Blog Archives

9th Annual Soapy Smith Night Photos


This slideshow requires JavaScript.

The 9th Annual Soapy Smith Night at the Magic Castle, held on July 8, 2012, was a great success! We had 420 attendees, and raised $2,520 for the Vernon Fund!

Thanks, everyone!

For nine years, the Magic Castle has celebrated the famous gunfight on the wharf at Skagway, Alaska on July 8, 1898, when the great Soapy Smith, the King of the Frontier Conmen, and the finest exponent of the Shell Game thet ever lived, was gunned down and his gang of 100 con men who had ruled the entry to the Gold Rush from its inception were arrested or scattered.

At the Magic Castle, we have a wonderful party each year to celebrate the memory of this clever bad man. We turn the place into a Gold Rush era saloon, with antique gambling tables for Chuck a Luck, Faro, Black Jack, and Roulette, along with all sorts of other games like the Shell Game, Three-Card Monte and Fast and Loose. There are prizes for the best dealer and most successful player. We have a costume contest as well. Everyone dresses up in 1890’s attire, and there are prizes for the most authentic, funniest, and sexiest costumes. We have a toast to Soapy’s ghost, and live Old Time music provided by Professor Dave Bourne and the Medicine Show Band.  Chef Anton, the two-time national trick shot champion at pool, presents his incredible demonstration of billiards wizardry. We have a live auction, presided over by professional auctioneer and wonderful magician/vaudevillian, Rob Zabrecky.

It is one of the most fun nights  of the year at the Magic Castle.

“Ya’ wanna’ see Fitzhugh Lee — Soapy Smith’s famous eagle?”


Fitzhugh Eagle

My dear friend Jeff Smith sent me this wonderful photograph of the Eagle that was given to Soapy Smith and displayed in back of Jeff Smith’s Parlor. It was the origin of the Alaskan phrases “I’m goin’ to see the eagle” and “I’m goin’ to show him the eagle” the former meaning I am going to relieve myself, and the latter meaning “I’m going to mug this stupid Cheechawko.” Both referred to the space out back where men went to pee behind the saloon, and also to where Soapy’s men would supposedly mug folk with a poke. Probably not true, since Soapy wouldn’t allow much of any disrepute, including gambling in his “headquarters.”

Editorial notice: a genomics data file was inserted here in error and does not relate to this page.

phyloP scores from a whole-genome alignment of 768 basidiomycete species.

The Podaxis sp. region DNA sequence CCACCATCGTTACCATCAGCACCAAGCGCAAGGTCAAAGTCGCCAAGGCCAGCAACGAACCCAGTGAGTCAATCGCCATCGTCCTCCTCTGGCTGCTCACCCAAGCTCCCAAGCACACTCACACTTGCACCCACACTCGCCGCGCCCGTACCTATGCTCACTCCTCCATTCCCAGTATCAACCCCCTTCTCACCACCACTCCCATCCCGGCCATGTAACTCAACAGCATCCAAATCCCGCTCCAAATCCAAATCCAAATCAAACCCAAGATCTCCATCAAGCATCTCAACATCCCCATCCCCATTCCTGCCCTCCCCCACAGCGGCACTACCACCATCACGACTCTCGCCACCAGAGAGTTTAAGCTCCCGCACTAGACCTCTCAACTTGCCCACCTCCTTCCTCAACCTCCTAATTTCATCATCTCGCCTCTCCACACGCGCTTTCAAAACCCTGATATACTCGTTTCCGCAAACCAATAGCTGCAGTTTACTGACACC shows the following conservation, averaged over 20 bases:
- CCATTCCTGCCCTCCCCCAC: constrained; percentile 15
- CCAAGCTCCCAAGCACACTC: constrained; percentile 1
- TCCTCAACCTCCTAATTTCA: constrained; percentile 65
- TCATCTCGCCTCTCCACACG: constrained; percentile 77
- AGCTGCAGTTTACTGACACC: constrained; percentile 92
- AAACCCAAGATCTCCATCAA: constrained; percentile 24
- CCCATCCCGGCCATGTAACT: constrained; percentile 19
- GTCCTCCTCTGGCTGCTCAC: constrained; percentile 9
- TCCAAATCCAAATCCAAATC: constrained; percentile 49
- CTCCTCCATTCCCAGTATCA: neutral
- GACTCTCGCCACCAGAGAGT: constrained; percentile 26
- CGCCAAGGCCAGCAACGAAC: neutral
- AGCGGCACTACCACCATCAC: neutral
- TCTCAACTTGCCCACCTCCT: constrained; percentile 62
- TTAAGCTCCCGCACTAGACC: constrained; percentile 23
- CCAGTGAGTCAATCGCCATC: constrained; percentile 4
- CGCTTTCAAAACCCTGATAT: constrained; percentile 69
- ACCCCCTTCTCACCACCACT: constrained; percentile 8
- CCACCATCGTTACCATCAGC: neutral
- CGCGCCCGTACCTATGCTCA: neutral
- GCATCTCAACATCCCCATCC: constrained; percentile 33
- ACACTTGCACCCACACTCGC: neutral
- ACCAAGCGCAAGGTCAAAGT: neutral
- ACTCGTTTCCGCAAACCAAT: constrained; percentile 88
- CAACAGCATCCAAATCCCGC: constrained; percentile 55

Here is what Jeff says:

“The photograph was taken by Rev. John Sinclair on July 4, 1898 just before the parade.

“The float, a freight wagon, holds a large wire cage containing the live American bald eagle given to Jefferson Randolph “Soapy” Smith.

Behind the wagon a man holding a large American flag will be followed by Soapy’s private army, the Skaguay Military Company, in which Soapy is Captain. The small boy dressed as “Uncle Sam” is the 9-y…ear-old son of Soapy’s business partner John Clancy. The wagon rests in front of Soapy’s saloon, Jeff Smith’s Parlor (far right). The white and grey horse between the Parlor and the wagon is Soapy’s. He will be riding the same as the fourth division marshal of the parade, but Soapy manages to force his way to the front of the parade, becoming the unofficial grand marshal.”

–Jeff Smith

You can find out much more about Soapy Smith, the “King of the Frontier Con Men” by the website of his great-grandson and biographer, Jeff Smith at http://www.soapysmith.net/

%d bloggers like this: